Category_Forum Administration -

Building Relationships with New Members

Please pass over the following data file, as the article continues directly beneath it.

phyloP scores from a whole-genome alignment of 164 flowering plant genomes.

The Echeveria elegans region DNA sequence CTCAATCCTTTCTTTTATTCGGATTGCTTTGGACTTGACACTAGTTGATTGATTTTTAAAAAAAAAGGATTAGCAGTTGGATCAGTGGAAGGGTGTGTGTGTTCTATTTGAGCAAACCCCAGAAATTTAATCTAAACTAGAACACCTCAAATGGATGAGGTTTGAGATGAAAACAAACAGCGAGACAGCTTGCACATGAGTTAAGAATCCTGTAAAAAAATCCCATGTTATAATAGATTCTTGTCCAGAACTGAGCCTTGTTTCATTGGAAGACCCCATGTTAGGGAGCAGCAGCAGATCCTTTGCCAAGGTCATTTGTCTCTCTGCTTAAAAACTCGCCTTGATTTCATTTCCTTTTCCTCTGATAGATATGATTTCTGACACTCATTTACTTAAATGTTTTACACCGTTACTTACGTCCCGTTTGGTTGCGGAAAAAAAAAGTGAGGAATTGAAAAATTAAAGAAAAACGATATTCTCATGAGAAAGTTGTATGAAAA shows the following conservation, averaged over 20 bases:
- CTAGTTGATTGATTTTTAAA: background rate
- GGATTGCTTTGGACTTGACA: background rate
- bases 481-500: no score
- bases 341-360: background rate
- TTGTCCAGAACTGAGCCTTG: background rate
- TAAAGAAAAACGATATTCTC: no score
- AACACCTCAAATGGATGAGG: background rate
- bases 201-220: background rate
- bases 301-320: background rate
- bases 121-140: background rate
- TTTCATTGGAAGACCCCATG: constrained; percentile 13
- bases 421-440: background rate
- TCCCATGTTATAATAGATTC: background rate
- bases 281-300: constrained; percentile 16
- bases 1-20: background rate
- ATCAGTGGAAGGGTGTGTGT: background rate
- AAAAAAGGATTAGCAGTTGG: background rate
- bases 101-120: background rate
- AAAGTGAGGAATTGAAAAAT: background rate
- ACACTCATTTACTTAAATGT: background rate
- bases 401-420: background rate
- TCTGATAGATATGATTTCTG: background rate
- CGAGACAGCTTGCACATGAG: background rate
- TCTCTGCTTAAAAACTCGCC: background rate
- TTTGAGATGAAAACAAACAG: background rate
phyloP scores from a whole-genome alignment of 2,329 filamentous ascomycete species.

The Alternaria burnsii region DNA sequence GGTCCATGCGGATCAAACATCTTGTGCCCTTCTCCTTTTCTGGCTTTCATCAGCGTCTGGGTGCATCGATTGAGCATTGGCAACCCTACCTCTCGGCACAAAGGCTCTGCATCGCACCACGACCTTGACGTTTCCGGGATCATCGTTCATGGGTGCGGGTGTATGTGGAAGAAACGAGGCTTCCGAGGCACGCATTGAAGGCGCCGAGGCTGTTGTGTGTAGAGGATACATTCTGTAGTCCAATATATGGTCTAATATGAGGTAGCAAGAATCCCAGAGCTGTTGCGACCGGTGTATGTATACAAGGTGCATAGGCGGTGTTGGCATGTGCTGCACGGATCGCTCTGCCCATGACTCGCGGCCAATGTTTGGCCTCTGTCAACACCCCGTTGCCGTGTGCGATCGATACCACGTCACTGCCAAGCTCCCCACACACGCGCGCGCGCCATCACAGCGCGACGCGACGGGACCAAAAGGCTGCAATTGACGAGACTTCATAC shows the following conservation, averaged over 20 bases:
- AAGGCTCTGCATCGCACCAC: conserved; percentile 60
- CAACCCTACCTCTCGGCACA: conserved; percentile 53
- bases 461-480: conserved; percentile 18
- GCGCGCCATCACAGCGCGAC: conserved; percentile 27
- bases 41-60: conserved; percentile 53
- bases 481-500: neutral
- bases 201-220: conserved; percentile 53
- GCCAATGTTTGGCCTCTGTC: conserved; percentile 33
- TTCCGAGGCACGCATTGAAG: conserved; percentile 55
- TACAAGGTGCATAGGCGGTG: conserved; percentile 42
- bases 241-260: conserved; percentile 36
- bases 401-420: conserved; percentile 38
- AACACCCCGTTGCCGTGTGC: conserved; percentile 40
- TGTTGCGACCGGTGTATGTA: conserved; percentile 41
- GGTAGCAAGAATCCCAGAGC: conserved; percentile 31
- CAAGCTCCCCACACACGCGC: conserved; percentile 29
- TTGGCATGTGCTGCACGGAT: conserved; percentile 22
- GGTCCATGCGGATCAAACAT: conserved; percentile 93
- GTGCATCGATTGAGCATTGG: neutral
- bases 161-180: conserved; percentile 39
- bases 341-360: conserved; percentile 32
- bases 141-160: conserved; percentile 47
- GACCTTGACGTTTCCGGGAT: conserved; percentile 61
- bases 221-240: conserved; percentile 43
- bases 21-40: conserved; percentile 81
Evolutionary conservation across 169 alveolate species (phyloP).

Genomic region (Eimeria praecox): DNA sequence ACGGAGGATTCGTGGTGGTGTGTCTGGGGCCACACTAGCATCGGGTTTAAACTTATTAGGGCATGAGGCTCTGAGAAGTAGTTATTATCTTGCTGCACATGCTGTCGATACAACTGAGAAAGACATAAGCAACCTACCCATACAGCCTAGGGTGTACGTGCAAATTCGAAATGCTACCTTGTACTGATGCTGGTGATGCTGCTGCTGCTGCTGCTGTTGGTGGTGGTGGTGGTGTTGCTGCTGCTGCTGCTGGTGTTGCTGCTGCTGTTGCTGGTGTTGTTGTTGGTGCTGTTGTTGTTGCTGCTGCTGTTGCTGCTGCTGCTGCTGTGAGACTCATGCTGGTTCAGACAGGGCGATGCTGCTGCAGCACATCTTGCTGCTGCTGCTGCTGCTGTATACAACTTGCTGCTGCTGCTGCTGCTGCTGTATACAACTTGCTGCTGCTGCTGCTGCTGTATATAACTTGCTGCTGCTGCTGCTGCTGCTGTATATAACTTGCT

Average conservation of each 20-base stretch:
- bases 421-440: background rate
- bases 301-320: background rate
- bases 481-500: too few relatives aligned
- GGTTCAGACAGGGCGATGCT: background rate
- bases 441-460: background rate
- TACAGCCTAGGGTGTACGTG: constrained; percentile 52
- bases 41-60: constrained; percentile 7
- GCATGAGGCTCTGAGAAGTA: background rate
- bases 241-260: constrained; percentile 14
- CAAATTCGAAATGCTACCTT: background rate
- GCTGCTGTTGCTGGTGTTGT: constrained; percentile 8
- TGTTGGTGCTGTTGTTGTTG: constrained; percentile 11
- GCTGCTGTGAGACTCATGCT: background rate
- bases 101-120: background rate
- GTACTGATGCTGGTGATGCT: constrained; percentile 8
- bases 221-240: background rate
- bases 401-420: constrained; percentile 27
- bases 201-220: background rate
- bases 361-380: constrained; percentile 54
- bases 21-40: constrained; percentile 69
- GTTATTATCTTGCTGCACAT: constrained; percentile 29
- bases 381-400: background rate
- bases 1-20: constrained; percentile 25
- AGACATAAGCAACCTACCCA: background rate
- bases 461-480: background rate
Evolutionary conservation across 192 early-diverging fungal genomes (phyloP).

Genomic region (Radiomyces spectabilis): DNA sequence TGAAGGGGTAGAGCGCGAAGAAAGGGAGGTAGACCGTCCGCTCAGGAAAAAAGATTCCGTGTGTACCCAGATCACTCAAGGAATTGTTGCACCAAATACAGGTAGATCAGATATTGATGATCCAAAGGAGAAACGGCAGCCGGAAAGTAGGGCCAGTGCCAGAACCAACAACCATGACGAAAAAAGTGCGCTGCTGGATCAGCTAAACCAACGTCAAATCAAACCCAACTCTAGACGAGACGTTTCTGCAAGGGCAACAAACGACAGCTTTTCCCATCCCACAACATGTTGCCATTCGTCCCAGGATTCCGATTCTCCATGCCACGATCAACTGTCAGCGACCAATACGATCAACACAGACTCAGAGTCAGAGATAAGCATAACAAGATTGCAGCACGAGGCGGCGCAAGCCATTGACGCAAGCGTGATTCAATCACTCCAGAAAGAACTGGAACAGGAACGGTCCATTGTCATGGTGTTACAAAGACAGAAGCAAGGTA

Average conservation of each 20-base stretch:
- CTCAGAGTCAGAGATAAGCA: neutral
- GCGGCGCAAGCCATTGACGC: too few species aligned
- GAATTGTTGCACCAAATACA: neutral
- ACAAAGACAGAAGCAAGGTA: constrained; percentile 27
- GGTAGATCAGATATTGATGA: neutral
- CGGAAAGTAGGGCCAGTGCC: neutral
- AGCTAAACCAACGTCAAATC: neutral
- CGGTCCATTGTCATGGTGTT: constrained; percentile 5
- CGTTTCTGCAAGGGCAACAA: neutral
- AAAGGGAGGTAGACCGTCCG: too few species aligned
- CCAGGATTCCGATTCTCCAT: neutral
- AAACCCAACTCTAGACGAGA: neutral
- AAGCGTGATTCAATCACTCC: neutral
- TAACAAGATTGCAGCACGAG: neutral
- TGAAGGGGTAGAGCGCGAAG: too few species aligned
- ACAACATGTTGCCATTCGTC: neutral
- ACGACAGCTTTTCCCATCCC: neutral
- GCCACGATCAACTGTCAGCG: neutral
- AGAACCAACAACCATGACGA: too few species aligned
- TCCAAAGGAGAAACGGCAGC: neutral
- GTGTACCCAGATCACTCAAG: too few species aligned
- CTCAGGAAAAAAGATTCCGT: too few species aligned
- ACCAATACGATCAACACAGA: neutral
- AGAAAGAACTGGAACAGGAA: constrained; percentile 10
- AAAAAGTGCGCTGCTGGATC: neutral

Hey everyone, if you've been involved in the hobby of managing forums for a while, you definitely know that it can be a real struggle to convince members to stay active. The initial promotion that convinces them to join the forum is hard enough, and then you need to give them a reason to stay on a long term basis. Well, my goal for this article is to introduce a few ways in which you can achieve this. Does that make the topic title sound a little confusing? It doesn't say anything about that. The overall idea of this article is that by building relationships with the new members of your community, you will also convince them to stick around for the long haul. It's important to note that these aren't anything like quick get rich schemes. These tricks will require a lot of time and dedication, but I can promise you that going the extra mile will be more than rewarding in the long run. The Introduction Topic Stress the importance of creating an introduction topic, as this is where this article begins. When it comes to replying to the introduction topic of new members, don't be afraid to ask them questions. By asking them questions, you are giving them a reason to come back and reply to their introduction topic. The question does not have to be anything unique or out of the ordinary. Simple questions like "How did you find us?" and "How are you?" are more than sufficient. The Interview Board If you do not have an interview board on your forum, I recommend setting up some shape or form of it on your forum. I guess some people may consider it to be a typical aspect of forum layouts that they want to avoid in their goal of being unique, but don't make your community suffer in your desire to be different. When you have your interview board made, insist on having new members create an interview topic. Once they get one made, you go for the gold. Be as persistent as you can with your questions. For one reason, the member is going to feel the need to reply to your questions. It would be rude if the questions were ignored. Another reason is the simple fact that you are getting to know the member on a personal level, which means that the new member is much more likely to commit to your forum on a long term basis. Contact Information As creepy as it may sound, having the contact information of your new members can be useful. I cannot stand that email spam that a lot of forums send out when you haven't logged in lately, but there's nothing wrong with asking a new member what his Skype username is. Every time the new member logs onto Skype, he is going to see your username on his contact list. He'll even see you when you log on. Of course, you should continue building a relationship with this member, to ensure that he is still thinks you're an awesome dude. Be Forgiving Stuff happens, and you may have a few new members who fail to follow a rule or two. This could be because of a miscommunication, or maybe they failed to actually read a particular rules topic. Whatever the reason may be for them breaking the rule, it's important to try and be forgiving for those first time offenders. The new member may have not fully understood what a particular rule meant, and the wrongdoing could have been totally unintentional. So, don't be prepared to burn a new member at the stake when he slips up the first couple times. Ask For Feedback Okay, the typical forum layout has a board dedicated to feedback, but sometimes that isn't enough. There are plenty of members who won't be comfortable posting their views for the entire community to see, especially new members. How do you solve this problem? You should go to the new member and directly ask him for his thoughts. That shows to him that you truly care about your forum, and it shows that you respect his opinion. Age The saying is that age is just a number, and I can think of plenty of situations when I would agree with this saying. As an administrator, you should not be too hardcore when it comes to paying attention to the ages of your members. Don't assume that because this new member is thirteen years old, that he doesn't deserve your respect because of stereotypes you have attached to thirteen year old forum users. While there are plenty of immature children using forums, I also can vouch that there are plenty of young teenagers who are impressive webmasters. The few immature children can give the majority a bad reputation, but you need to try your best to ignore this. Don't allow a few bad seeds to change your mindset on a group of individuals, whether because it's age, race, ethnicity, etc. I could extensively explain why this is morally wrong, but I'll just say that it's bad for your forum, and that's that. Remember, these new members took the time to join your forum because they believe that you are doing something right. Don't convince them otherwise. You want them to keep thinking that you know what you're doing, even when you don't. As you can see, these tricks could potentially be useful to any inexperienced forum owner. If you are already utilizing them, then hats off to you. If you know someone who might need help with any of these aspects, feel free to link them to this article. Lastly, thanks for taking the time to read this article. Our readers are the reason why we are motivated to keep on writing. Thank you!

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